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4. Nearly one in five of the UK population aged 16 to 64 years was disabled

Using the Government Statistical Service (GSS) harmonised definition of disability, 18.9% of people aged 16 to 64 years were disabled in 2018. Women were more likely to be disabled than men, at 21.1% and 16.6%, respectively.

As might be expected, the prevalence of disability increased as people get older (Figure 1). In 2018, people aged 60 to 64 years were almost three times more likely to be disabled, at 31.4%, than people aged 16 to 19 years, of whom 11.9% were disabled.

The region with the highest share of disabled people in its 16 to 64 population was the North East at 23.7%. London was the region with the lowest share of disabled people, at 15.3% of its 16 to 64 population.

As age influenced the prevalence of disability, differences in the regional breakdowns could be influenced by the age structure of the regional populations. Figure 3 shows the mean age in each region including breakdowns by disability status. The mean age in London was lower than the other regions, which may partially explain why London had a lower share of disabled people in 2018.

Figure 3: The mean age in London was the lowest out of all parts of the UK

Mean age by region, 2018

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We have also published information on the education outcomes, the well-being and the social participation of disabled people to give a wider picture of their experiences.

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5. Half of disabled people aged 16 to 64 years were employed

In 2018, of disabled people aged 16 to 64 years, 50.9% were in employment, whilst 80.7% of non-disabled people were in employment.

Employment rates for disabled men and women were similar at 51.7% and 50.4%. However, the disability employment gap was wider for men, largely driven by higher employment rates for non-disabled men compared with non-disabled women.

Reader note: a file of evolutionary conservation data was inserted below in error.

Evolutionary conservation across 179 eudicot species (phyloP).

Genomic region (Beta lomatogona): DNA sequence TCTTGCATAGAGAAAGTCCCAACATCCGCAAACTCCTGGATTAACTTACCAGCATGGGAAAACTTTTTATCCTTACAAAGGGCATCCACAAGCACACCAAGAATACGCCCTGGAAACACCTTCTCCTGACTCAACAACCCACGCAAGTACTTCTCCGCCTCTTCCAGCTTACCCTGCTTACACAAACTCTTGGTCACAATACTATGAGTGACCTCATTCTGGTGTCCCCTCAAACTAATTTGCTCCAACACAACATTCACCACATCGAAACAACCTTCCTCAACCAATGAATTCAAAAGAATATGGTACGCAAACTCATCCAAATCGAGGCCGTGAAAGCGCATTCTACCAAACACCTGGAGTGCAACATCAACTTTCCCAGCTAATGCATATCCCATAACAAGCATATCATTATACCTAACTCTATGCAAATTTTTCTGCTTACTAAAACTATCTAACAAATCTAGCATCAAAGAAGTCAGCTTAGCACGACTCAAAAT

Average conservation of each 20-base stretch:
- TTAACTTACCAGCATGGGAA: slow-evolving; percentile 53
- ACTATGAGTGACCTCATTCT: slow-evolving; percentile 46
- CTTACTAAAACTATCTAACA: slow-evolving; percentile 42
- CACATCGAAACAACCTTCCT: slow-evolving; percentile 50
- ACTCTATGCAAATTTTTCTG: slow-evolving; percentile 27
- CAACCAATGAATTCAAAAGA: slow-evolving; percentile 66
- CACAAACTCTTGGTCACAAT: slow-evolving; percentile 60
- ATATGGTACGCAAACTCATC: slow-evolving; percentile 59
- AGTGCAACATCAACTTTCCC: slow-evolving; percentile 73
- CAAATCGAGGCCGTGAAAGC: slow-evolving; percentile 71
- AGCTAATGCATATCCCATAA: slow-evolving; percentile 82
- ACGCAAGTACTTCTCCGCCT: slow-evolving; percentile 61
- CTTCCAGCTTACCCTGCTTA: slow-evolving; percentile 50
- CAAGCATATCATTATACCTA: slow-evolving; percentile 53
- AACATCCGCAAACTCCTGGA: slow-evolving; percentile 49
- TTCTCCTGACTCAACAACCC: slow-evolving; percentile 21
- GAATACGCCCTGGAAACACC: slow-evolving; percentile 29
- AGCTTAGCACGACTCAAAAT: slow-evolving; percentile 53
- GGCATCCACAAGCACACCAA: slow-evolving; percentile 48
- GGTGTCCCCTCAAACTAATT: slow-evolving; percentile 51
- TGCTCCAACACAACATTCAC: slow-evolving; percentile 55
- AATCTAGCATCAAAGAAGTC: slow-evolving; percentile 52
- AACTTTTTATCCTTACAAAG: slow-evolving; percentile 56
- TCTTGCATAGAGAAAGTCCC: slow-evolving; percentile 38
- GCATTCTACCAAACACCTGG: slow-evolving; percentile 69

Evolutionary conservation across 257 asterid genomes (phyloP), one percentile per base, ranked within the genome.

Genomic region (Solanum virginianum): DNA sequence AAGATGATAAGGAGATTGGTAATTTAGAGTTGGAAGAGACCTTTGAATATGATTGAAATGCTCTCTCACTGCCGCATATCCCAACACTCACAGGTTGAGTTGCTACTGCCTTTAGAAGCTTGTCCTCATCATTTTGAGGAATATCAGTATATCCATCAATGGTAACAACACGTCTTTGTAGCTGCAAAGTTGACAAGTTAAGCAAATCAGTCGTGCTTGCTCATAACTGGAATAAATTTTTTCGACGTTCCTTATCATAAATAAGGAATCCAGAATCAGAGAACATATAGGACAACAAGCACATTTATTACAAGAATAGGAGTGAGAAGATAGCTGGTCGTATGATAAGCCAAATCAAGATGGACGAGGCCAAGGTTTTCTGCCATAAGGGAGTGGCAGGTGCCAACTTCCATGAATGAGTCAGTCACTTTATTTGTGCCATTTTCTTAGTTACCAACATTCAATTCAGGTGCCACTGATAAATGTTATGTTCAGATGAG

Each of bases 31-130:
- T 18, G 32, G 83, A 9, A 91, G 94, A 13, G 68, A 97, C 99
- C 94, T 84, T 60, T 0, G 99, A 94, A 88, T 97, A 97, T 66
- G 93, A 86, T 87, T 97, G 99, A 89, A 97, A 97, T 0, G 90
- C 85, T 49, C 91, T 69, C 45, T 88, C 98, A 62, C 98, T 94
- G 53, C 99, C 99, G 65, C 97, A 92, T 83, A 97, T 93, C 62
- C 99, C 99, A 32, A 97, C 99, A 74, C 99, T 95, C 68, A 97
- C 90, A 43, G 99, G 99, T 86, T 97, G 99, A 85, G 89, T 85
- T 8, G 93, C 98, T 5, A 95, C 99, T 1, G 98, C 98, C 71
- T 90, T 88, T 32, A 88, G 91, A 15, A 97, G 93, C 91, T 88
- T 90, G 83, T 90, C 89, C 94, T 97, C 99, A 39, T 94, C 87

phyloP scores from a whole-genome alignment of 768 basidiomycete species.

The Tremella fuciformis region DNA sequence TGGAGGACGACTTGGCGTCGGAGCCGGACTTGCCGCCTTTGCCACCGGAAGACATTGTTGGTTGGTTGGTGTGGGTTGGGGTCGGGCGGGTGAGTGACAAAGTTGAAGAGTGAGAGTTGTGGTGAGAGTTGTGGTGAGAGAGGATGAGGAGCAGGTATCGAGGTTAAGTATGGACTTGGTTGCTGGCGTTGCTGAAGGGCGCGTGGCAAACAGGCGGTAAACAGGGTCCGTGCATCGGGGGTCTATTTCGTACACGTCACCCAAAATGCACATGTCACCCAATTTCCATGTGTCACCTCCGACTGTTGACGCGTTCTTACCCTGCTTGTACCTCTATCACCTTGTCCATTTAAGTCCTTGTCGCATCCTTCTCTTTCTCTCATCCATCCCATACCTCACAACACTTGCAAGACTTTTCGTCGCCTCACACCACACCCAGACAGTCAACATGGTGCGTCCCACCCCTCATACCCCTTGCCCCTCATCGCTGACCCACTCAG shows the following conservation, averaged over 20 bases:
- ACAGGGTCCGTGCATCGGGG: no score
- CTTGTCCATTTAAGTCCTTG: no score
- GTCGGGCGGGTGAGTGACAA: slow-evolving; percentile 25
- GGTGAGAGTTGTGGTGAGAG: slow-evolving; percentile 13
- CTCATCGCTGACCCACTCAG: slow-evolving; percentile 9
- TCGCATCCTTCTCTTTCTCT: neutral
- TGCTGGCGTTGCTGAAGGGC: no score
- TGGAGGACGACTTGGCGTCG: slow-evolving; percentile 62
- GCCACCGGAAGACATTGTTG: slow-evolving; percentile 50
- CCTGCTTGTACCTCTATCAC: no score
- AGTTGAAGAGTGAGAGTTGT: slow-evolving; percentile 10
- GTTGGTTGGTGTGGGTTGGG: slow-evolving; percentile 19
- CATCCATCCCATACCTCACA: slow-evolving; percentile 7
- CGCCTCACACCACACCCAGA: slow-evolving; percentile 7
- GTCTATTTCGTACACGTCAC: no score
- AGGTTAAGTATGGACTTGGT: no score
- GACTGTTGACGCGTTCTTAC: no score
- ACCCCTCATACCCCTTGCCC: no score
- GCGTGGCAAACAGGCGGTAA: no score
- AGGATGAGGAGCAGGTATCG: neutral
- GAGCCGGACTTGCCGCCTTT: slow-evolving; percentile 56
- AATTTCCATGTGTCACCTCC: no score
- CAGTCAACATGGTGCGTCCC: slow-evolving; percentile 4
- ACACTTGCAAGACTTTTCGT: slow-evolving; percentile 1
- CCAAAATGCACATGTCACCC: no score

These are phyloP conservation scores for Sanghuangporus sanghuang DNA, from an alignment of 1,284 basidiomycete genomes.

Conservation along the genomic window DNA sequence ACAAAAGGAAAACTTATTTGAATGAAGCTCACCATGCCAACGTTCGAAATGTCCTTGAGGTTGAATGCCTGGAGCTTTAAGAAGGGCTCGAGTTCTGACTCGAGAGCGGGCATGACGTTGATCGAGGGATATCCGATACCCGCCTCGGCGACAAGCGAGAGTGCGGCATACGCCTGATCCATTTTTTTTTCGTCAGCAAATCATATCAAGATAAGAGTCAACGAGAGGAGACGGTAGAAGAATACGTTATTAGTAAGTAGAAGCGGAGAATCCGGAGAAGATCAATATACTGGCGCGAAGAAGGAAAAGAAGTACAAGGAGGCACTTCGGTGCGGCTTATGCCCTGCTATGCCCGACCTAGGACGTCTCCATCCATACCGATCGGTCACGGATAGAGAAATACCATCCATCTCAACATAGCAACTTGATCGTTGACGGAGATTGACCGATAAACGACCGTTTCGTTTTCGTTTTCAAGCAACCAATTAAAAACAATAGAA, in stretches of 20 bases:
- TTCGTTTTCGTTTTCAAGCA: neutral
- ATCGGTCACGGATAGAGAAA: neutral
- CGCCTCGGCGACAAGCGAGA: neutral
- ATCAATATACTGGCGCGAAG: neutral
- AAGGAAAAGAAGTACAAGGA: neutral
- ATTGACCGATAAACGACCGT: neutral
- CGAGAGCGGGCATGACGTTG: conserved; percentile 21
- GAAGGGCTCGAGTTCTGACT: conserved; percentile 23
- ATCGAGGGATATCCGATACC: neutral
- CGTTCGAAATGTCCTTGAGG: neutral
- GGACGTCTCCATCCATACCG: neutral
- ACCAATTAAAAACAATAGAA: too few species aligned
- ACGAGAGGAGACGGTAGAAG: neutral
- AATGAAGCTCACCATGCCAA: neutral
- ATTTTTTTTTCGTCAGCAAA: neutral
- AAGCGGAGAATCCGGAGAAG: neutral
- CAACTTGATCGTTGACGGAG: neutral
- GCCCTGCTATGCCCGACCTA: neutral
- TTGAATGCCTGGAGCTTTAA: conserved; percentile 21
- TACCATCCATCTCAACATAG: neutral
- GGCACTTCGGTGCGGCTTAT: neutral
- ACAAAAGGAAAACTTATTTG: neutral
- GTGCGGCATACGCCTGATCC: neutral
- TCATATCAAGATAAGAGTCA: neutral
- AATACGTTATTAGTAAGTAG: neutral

Disabled people were more likely to be self-employed than non-disabled people, at 15.2% and 13.9% respectively. Figure 4 shows the breakdown of those employed. This has remained relatively constant since 2014.

Disabled people were more likely to be economically inactive1 (44.3%) than non-disabled people (16.3%). Of disabled people who were inactive, 57.2% said that their disability was the reason why they were inactive. The most common reason for inactivity given by non-disabled people was because they were students, at 39.1%. Other main reasons for being inactive for both disabled and non-disabled people were that they were either retired or looking after their family or home.

Of disabled people with a mental impairment, 53.3% were economically inactive in 2018. This was the highest out of the three categories of impairment, while physical impairment was the lowest, at 38.7% economically inactive, and other impairments were at 46.2%.

More information on the employment characteristics of disabled people can be found in Disability and employment, which includes a more detailed breakdown of impairments.

Notes for: Half of disabled people aged 16 to 64 years were employed

  1. The definition of economically inactive is found in a guide to labour market statistics.
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6. Disabled employees earned on average 12.2% less than non-disabled people

In 2018, average pay for disabled employees was 12.2% lower than average pay for non-disabled employees. In monetary terms, for every £1 that a non-disabled employee would earn in 2018, on average a disabled employee would earn 88 pence. Since 2014, the disability pay gap has remained relatively stable, mostly varying between 12% and 13% (Figure 5).

In 2018, the pay gap was widest for those with a mental impairment, at 18.6%  (Figure 6). This was followed by those with a physical impairment at 9.7%, whilst those with other impairments had the narrowest pay gap of 7.4%.

Across all three impairment types, there is little evidence of consistent change since 2014. These gaps reflect differing average pay for employees by impairment type. In 2018, employees with mental impairments earned £9.82 per hour whereas those with physical impairments earned £10.90 per hour and those with other impairments earned £11.18 per hour.

Previous Office for National Statistics (ONS) analysis of both the gender and ethnicity pay gaps has shown that differences in occupation often have an important role to play in explaining pay gaps. Figure 7 suggests occupational differences are important in understanding disability pay gaps too.

In 2018, disabled employees were generally under-represented, compared with non-disabled employees, in the higher skilled and typically higher paying occupation groups. For example, looking at the largest occupation group “professional occupations”, 21.5% of non-disabled employees held occupations within this group, whereas only 16.9% of disabled employees worked within this group. Conversely, disabled employees had higher than average representation in the lower skilled and typically lower paying occupation groups such as elementary occupations.